Really though, until you have got some help I would drive him to car free spots rather than allow him to rehearse. Every time he is staring at the movement of the car, he is getting a buzz from it. Making it more appealing to do on the next car, or the next walk. The sequence starts with eye stalking and that is the part you need to act on. lunging is the thing people understandably notice and concentrate on but the issue can’t be fixed by just focusing on the lunge
You have only had your dog a very short time and he may well not be showing his full personality just yet. Normally a rescue dog takes 3 months to settle and come out of their shell, so his quietness might not last. Your relationship is also in its very early stages and all this dog has ever known is dog/dog interaction = positive and fun. And sadly dog/human interaction has so far not equalled anything like that sad
Whilst building a fun,positive relationship with him, go easy on the dog play. A quiet sniff and move on is much more appropriate to him right now than a load of charging around high excitement play with other dogs.
Allow yourself to find some fun things to do together on walks and build his interest in toys and games with you. Make him WANT to return when you call by building your bond up so that you are the BEST thing in the park

PollyPolson Mon 22-Jun-20 13:19:01

Multiple collie owner here - the best dogs ever!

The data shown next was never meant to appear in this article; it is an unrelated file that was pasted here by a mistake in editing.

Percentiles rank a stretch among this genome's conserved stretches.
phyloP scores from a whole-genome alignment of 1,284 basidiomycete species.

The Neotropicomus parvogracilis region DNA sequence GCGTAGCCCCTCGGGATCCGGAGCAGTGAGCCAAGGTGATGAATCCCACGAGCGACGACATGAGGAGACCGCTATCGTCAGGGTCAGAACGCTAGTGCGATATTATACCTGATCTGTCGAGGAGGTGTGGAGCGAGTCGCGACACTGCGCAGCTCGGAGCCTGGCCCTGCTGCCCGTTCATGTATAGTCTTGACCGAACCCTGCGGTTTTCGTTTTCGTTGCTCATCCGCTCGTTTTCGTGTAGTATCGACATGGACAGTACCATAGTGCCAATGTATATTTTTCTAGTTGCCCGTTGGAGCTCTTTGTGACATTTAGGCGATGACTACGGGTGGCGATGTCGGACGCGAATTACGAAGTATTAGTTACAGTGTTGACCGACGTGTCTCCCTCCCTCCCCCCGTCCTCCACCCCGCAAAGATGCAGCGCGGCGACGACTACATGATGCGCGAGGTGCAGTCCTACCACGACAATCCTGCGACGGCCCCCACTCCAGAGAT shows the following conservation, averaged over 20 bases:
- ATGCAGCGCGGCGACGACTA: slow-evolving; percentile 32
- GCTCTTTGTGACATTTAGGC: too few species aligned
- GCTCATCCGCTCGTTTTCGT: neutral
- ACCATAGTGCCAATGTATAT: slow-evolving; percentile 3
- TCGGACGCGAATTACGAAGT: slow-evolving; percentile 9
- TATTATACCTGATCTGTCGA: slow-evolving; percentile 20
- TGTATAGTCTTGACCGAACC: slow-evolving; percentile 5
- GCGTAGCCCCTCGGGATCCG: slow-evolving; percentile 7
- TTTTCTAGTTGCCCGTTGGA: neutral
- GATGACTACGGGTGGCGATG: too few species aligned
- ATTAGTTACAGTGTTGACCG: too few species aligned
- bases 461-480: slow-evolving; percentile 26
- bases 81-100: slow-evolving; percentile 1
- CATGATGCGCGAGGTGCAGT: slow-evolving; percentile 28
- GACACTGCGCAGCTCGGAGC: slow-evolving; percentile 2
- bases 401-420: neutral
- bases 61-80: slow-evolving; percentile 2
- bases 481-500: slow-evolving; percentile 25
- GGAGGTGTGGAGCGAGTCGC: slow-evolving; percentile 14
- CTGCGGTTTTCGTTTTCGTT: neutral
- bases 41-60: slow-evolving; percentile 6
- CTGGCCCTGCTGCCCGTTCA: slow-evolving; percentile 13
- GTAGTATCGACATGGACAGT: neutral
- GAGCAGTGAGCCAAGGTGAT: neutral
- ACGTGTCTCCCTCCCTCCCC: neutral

Car chasing is very common and luckily pretty easy to fix

Collies, as we know, react to movement so the car rushing past sends them into herd mode. But luckily for us the car also makes a noise so we can work on changing behaviour when the dog hears the car coming smile rather than launch into herd mode.

Get a clicker the best treats ever, chicken hotdog, cheese find out what your dog loves maybe do not feed before the training session.

Location makes is important so if you could go to a park or field that you can be set back from the road but still see and hear the cars.

First (just me I am a dog trainer and no you are not rewarding bad behaviour!) as soon as you hear a car coming click and feed the dog just pop the treats on the floor or hand to the dog, when the car has passsed stop treating. Walk around chat etc , then the minute you hear the next car click and treat until the car has passed.

Over time you can move nearer to the traffic and go to areas where the traffic is more constant but do not rush to this.A new location will make it harder so you will have to treat more and maybe be further away from the traffic again.